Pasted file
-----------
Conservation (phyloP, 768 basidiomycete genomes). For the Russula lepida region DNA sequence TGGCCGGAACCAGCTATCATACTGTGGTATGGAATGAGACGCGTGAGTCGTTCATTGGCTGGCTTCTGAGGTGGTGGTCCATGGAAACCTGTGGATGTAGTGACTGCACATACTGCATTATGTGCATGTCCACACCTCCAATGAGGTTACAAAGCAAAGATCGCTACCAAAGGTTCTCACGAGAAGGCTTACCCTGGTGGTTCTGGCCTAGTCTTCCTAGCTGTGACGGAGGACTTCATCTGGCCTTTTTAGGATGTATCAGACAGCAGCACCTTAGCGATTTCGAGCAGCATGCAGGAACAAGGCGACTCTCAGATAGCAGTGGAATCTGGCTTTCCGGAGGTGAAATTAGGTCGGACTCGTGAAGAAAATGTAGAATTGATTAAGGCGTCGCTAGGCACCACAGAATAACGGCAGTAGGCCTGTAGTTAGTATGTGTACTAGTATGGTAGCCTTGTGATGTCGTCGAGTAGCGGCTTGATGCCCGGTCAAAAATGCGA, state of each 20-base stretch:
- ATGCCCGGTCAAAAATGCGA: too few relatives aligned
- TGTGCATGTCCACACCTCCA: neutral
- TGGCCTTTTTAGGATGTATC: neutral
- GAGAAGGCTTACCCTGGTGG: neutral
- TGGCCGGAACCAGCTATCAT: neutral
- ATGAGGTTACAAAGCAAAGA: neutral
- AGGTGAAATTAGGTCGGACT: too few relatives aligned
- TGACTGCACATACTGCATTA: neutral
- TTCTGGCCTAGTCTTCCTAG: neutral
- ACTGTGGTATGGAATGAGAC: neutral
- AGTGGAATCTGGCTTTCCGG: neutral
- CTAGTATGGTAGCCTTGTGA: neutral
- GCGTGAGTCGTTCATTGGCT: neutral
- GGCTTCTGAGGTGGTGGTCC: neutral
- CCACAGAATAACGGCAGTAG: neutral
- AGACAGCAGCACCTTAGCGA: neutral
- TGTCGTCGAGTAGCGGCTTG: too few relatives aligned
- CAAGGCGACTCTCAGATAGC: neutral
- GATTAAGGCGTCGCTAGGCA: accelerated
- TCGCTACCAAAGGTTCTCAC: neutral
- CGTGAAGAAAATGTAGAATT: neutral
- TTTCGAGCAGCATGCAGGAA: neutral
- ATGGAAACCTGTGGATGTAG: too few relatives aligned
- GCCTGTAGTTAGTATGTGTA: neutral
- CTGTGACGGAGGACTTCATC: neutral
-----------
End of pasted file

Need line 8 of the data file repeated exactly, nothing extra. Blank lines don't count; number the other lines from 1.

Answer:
- AGGTGAAATTAGGTCGGACT: too few relatives aligned